Your members probably don't need your national association to access academic research.

But, but, but...

What about CPEs, CPUs, etc?

Thanks to technology, it's simple and affordable for others to get in that space.

For-profit organizations love it - including the thought leaders your association used to be the primary middle man for!

Offering inexpensive (often free) education is a great way for corporations to get the attention of their desired market aka your members.

What about big-time, powerful, nationwide networking?

Social media platforms support your members in finding people like themselves around the world in mere moments. Online communities, blogs and even emails support members in making connections - again for free.

Your national association is no longer the primary gatekeeper for access to people and information.

What's left of value for your national association to offer?


Once again, websites like Amazon and Travelocity to the rescue.

If you want business deals, memberships to organizations like Costco, provide healthy discounts for things like insurance, merchant services, office supplies - and give individuals a deal on their groceries too!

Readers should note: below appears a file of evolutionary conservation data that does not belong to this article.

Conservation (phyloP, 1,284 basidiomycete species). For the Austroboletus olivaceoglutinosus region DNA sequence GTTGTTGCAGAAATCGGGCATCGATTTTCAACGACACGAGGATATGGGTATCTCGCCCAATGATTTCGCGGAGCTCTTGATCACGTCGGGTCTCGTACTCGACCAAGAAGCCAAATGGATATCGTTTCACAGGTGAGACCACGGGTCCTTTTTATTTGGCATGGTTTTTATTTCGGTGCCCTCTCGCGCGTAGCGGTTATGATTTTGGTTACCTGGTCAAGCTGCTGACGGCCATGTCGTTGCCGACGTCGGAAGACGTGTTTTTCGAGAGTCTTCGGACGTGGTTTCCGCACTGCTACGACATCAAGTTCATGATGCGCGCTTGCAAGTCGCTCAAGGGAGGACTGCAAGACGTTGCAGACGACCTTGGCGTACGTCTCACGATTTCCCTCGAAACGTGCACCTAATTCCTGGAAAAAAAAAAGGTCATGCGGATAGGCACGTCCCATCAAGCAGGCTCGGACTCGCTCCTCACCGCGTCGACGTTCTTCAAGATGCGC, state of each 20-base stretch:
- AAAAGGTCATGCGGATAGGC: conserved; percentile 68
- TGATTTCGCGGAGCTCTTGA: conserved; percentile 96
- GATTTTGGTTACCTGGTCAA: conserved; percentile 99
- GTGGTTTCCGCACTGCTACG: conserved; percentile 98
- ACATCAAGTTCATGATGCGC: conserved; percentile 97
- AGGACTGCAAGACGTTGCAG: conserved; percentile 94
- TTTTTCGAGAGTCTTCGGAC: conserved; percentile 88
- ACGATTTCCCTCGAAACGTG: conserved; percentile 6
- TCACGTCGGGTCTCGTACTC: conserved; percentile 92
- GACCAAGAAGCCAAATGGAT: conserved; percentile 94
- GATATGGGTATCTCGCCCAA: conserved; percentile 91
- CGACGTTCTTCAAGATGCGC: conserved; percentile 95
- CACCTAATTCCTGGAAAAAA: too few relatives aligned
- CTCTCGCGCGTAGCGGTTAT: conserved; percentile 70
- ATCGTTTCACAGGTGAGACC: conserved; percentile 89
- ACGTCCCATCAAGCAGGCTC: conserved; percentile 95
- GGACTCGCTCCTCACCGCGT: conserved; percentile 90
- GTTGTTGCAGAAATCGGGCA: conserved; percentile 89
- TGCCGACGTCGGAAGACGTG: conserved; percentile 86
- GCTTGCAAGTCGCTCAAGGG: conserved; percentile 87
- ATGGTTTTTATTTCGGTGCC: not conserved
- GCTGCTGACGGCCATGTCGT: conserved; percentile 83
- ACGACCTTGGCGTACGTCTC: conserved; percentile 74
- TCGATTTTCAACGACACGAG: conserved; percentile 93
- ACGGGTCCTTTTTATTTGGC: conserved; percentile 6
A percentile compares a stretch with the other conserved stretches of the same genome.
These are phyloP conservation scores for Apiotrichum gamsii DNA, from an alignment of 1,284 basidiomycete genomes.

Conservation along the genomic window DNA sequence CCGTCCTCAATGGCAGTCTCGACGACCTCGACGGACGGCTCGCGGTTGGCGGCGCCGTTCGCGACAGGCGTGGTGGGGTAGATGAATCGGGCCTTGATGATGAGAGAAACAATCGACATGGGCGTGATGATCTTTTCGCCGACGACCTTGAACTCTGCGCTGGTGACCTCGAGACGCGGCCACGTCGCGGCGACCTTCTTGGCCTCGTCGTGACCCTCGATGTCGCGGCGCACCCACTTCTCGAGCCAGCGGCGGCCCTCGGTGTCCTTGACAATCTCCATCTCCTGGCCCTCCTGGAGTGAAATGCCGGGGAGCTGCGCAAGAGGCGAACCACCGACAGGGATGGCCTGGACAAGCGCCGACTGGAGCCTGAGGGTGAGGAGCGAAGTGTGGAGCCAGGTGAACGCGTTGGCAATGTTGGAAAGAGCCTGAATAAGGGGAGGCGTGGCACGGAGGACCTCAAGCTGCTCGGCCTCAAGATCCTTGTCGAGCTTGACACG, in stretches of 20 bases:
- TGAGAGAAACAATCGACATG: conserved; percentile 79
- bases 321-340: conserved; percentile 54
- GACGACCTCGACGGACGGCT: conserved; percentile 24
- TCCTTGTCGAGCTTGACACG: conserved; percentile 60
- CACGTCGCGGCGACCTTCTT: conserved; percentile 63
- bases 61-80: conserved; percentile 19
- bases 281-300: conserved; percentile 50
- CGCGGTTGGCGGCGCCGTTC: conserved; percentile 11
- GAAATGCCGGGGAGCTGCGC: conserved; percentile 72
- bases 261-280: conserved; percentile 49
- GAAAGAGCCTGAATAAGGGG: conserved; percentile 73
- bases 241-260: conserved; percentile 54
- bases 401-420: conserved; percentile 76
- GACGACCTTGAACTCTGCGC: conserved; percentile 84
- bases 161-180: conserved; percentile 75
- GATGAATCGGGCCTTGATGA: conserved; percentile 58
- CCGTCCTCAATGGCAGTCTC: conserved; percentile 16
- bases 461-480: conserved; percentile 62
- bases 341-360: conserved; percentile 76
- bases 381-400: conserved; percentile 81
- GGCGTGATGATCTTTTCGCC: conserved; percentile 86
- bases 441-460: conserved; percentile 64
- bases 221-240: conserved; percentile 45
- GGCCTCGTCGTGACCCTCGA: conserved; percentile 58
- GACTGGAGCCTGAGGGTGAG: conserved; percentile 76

Philanthropic projects?

It depends. How well do you market them? And how strong is the local effort? Many people prefer to see hometown impact from their money and effort.

Plus, that darn Internet again provides sites like GoFundMe where people can donate - and get updates that make them feel like heroes.

Government relations efforts!

Seriously? Unless you are a trade organization, selling the intangible benefits of strong government relations is challenging in the best of times. When it's well done, your members don't feel the sting of political bite - and people don't appreciate what they don't understand.

So what's left?

Local community aka your chapters.

Whether you call them chapters, networks or communities does not matter. People still enjoy easy face-to-face experiences. It’s one of the few ways for members to find their relevant value for paying your association dues.

If we circle back to the first trend we explored (the coming dramatic disruptions thanks to technology) to the potential impact of AI, people are predicted to be working fewer hours so they may have even more time to be involved in your chapters - as long as they get that relevant value.